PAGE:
Dance diary. August 2018

  • James Batchelor

James Batchelor has been busy touring his recent works, including Deepspace, in the United Kingdom and Europe. Deepspace will also be shown back in Australia in November. See this link for details.

Batchelor also has news of his latest production, Hyperspace, which is the third and last work to focus on his explorations into the world of Antarctica. He writes:

The premise of HYPERSPACE is to study the body in relation to the deep unknowns of the universe, into spaces beyond the reach of human touch. What is the role of the body in discovery? HYPERSPACE is an awakening of this infinite body but also a speculation of the unknown future body. It is a science fiction as performance, contributing to contemporary conversations taking place in science and art that are dealing with the role of the body in relation to discovery and our future in space.

Hyperspace has just been shown in Italy at a festival in Bassano del Grappa.

  • Eileen Kramer book

Eileen Kramer, former dancer with the Bodenwieser Ballet and now advocate for many aspects of dance for older people, has been spending time recently writing a memoir about her youth in 1930s bohemian Sydney and how she came to the arts. Kramer’s memoir is being published by Melbourne Books and a crowd-funding appeal to assist with publishing costs is current until mid September. See this link.

The subtitle of the book—’Stories from the Philip Street Courtyard’—is interesting. So many dancers from the 1930s and 1940s mention Sydney’s Phillip Street as a place where they lived, including Tamara Tchinarova Finch who lived in a Phillip Street apartment with her mother when they decided to stay in Australia in 1939 after the tour by the Covent Garden Russian Ballet. I have always been left with the impression that it was a hotbed of alternative practices.

And how appropriate is the publication of this book, given that Sue Healey’s beautiful short film, Eileen, has been short-listed for an Australian Dance Award! Results early in September at the awards ceremony in Brisbane. Read more about Eileen Kramer from this website here.

  • Anouk van Dijk leaves Chunky Move

Chunky Move is searching for a new artistic director following the recent resignation of Anouk van Dijk after seven years at the helm.

Chunky Move Chair Leigh O’Neill thanked Ms van Dijk and acknowledged her contribution to the company saying:

Anouk has introduced a fresh perspective on contemporary dance to Melbourne, and to Australia, whilst continuing Chunky Move’s legacy of supporting the development of artists and leading important cultural conversations through the company’s work.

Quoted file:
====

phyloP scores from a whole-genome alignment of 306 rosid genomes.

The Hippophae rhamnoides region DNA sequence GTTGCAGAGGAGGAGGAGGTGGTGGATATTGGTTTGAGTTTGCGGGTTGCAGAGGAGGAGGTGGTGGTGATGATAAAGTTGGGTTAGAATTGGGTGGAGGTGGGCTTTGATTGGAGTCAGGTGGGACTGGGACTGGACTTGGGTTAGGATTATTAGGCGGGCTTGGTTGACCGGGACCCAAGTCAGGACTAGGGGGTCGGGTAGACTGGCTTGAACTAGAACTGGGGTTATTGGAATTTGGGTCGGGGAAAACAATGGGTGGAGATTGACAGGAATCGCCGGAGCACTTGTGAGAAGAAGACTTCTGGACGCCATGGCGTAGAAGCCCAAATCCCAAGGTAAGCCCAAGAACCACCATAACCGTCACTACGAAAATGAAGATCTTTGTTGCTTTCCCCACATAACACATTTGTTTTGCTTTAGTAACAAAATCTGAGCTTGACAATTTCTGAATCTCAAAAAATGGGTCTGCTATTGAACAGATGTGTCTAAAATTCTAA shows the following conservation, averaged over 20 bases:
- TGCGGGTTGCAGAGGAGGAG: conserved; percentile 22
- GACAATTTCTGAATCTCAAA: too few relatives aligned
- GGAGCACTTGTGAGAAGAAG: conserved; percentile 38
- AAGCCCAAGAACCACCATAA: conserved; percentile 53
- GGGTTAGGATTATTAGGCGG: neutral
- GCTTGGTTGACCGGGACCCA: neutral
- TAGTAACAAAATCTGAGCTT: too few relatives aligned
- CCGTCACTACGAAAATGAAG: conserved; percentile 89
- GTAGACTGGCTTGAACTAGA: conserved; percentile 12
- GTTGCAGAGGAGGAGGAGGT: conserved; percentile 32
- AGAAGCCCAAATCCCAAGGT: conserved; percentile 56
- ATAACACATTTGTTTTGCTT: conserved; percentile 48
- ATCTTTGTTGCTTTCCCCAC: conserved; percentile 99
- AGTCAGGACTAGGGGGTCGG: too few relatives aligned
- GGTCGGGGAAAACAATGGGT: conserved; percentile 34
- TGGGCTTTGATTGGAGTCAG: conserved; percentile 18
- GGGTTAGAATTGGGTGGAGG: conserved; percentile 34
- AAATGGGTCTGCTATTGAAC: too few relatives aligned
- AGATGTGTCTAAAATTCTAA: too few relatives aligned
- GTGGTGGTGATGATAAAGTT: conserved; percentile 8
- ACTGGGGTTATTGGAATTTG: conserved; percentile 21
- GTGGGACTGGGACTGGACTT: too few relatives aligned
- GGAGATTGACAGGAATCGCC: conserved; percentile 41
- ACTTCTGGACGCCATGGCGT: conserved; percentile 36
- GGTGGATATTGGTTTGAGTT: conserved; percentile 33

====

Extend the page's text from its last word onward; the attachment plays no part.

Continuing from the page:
She brings a highly rigorous and visceral approach to choreography, centering the dancer as a key creative force, and has nurtured a new generation of dancers and artists across disciplines.

Read van Dijk’s biography here.

  • DirtyFeet

DirtyFeet, the Sydney-based not for profit organisation supporting independent artists, is holding its Out of the Studio season in September. Two choreographers will present works in this season—Sara Black and Lucky Lartey. Lartey, based in Sydney and originally from Ghana, will show Full Circle, which draws on both his traditional dance culture and contemporary dance. Black, the recipient of a Helpmann Award in 2008, trained in Canberra and is presenting a work based on our heart beat, pulse, and life source.

DirtyFeet flyer

The program takes place at Shopfront Arts Co-Op, 88 Carlton Pde, Carlton NSW on 21 and 22 September. More information at this link.

Image: Dancer Jessica Holman. Photo Hayley Rose

  • Press for August 2018

‘Quantum Leap into glorious past.’ Review of Two Zero, Quantum Leap’s 20th anniversary program. The Canberra Times, 13 August 2018, p. 18. Online version.

Michelle Potter, 31 August 2018

Featured image: James Batchelor in Hyperspace, 2018. Photo: Morgan Hickinbotham

James Batchelor in ‘Hyperspace’. Photo: Morgan Hickinbotham

Dance diary. July 2018

  • New patron for Canberra’s QL2 Dance

It has just been announced that Canberra’s youth dance organisation QL2 Dance has a new patron, Sydney Dance Company’s artistic director Rafael Bonachela. He joins Shirley McKechnie, AO, as co-patron following the retirement of Sir William Deane, AC, KBE, QC and Lady Deane who had been much respected patrons for fourteen years.

Bonachela has worked with many former QL2 dancers some of whom have joined Sydney Dance Company to pursue their professional careers, including Sam Young Wright now dancing in Germany with Jacopo Godani’s Dresden Frankfurt Dance Company. Other alumni include Daniel Riley now dancing with and choreographing for Bangarra Dance Theatre, Jack Ziesing formerly with Expressions Dance Company, now with Dancenorth, and James Batchelor, independent artist. Bonachela has recognised the qualities of alumni of QL2 saying: